Cancer is described as a series of complex processes involving impaired cell death, unregulated cell proliferation, and changes in cell physiology, which often leads to malignant tumor formation resulting in metastasis being invaded by distant tissues (1). The incidence of cancer and mortality is rising rapidly around the world. According to GLOBOCON, an estimation of 18.1 million new cancer cases and 9.6 million cancer-related deaths cancer has been reported in 2018 (2). The causes are complex but focus on both population growth and aging as well as shifts in the prevalence and distribution of major cancer risk factors, including socio-economic development (3). Multi-stage carcinogenesis is a commonly accepted concept of cancer development and is divided functionally into three stages: initiation, promotion, and progression (4,5). Current therapies such as chemotherapy and radiotherapy have drawbacks, including drug resistance in cancers to anticancer medications and adverse radiotherapy outcomes (6,7).
Over the past centuries, pharmacological systems all over cultures have professed and supported the use of edible substances, particularly plant-derived ones, to treat and prevent diseases, thereby creating knowledge of the potential of natural agents known as phytochemicals as anticarcinogenic agents for cancer (8,9). Almost 47% of the anticancer drugs available on the market today are derivatives of natural products (10). Phenolic compounds, such as flavonoids, are the most effective secondary plant-derived metabolites for cancer treatment (11,12).
Natural polyphenols are organic chemicals derived from plants, distinguished structurally having two or more phenol units (13). Numerous studies have been carried out on polyphenols to examine their possible health benefits, involving defense against oxidative stress, diabetes, cardiovascular disease, neurodegenerative disease, and aging (14). These polyphenols can exert anticancer effects through a broad range of mechanisms, that includes cancer cell removal by modification of signaling pathways, inhibition of cell cycle events, and apoptosis induction. Polyphenols also regulate the activities of enzymes involved in tumor cell proliferation. Recent studies are implicating natural polyphenols and their anti-cancer potential through a wide range of properties, e.g., antiangiogenic, antimetastasis, DNA-interaction, and others (15,16).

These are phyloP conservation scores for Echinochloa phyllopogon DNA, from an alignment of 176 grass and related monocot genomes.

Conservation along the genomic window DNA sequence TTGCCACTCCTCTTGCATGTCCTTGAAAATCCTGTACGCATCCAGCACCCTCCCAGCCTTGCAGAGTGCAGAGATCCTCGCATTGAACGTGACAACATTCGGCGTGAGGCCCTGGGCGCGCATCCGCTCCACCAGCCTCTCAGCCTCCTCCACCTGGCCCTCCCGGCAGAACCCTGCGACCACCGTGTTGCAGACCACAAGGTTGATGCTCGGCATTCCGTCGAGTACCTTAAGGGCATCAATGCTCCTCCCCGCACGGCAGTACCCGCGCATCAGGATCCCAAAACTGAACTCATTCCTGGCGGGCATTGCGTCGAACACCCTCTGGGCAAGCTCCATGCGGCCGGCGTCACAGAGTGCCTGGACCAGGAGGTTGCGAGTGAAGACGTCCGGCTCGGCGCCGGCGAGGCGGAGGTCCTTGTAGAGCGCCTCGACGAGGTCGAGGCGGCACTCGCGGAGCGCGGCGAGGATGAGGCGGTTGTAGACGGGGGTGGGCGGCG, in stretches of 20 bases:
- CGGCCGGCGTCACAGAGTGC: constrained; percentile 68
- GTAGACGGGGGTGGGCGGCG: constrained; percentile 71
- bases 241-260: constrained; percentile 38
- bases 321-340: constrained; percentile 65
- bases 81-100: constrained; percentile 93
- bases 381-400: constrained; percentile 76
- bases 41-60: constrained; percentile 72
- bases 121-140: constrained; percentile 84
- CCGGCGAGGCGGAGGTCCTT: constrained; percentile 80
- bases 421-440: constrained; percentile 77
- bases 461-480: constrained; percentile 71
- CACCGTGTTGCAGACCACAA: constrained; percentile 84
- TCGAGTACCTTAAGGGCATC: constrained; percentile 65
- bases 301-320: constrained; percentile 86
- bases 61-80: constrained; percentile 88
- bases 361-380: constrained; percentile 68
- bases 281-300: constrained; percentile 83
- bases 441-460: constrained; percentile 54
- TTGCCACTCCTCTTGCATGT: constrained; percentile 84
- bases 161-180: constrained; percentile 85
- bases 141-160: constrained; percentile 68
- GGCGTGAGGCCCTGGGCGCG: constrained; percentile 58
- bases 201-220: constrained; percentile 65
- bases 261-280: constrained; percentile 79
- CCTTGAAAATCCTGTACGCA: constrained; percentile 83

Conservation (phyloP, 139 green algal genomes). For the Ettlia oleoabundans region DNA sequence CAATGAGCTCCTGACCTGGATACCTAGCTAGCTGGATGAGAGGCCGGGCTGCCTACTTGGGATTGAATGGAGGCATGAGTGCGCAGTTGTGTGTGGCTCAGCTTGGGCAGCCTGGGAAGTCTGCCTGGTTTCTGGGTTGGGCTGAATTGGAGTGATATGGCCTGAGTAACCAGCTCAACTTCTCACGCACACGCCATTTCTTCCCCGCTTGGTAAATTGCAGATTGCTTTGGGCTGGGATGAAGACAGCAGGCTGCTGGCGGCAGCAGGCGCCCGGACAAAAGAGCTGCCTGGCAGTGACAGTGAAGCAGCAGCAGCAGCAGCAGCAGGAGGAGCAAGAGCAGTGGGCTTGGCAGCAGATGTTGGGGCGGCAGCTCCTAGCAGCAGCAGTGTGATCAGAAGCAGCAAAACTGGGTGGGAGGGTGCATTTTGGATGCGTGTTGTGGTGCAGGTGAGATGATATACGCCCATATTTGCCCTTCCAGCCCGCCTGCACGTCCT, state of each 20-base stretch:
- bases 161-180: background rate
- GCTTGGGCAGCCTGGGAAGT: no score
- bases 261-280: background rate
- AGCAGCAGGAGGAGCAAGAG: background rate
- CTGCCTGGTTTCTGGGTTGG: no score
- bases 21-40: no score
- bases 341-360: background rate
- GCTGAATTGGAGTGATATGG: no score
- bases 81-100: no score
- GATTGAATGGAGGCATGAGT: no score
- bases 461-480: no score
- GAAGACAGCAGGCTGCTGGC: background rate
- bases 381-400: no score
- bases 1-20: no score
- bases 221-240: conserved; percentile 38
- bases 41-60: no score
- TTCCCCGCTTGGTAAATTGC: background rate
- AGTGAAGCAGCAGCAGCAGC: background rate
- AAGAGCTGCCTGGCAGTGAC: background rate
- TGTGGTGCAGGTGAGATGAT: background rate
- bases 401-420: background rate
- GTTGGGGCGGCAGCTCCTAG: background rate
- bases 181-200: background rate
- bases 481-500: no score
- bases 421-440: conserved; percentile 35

In this review, we summarize selected examples from the recent literature to show the potential of naturally derived polyphenols as anticancer agents.
Classification of polyphenols
Polyphenols are listed according to the number of phenol rings and the structural elements that bind them together. The classified groups include phenolic acids, stilbenes, lignans, and flavonoids. Flavonoids have antioxidant and anti-inflammatory properties, which are found in legumes, fruits, vegetables, green tea, and red wine. They are subdivided into six classes: anthocyanins, flavonols, flavones, flavanones, isoflavones, and flavanols (13,17). Flavonols are the most ubiquitous flavonoids that are abundant in fruits and leafy vegetables (14). The key members are quercetin and kaempferol, and the most abundant sources include onions, curly kale, leeks, and broccoli (17). Flavones consists chiefly of glycosides of luteolin and apigenin (16). Flavanones are found in citrus, tomatoes, and other aromatic plants like mint. Isoflavones are flavonoids possessing structural similarities with estrogens and are mostly found in leguminous plants. The primary source of isoflavones in the human diet is soya and its processed products. Among phenolic acids, hydroxybenzoic acids are found in tea, cinnamon, coffee, kiwis, blueberries, apples, plums, and cherries (14). Stilbenes are found in meager quantities in the human diet. Resveratrol is one of the well-studied polyphenols for anticarcinogenic effects in medicinal plants (18). Lignans are found in flax seeds, grains, legumes, cereals, algae, fruits, and certain vegetables (19). Anthocyanins occur in all tissues of plants, including stems, leaves, flowers, roots, and fruits. Flavanols are found in different types of fruits, chocolate, and green tea (17). The overall classification of polyphenols is illustrated in Table 1.
Polyphenols as an anticancer agent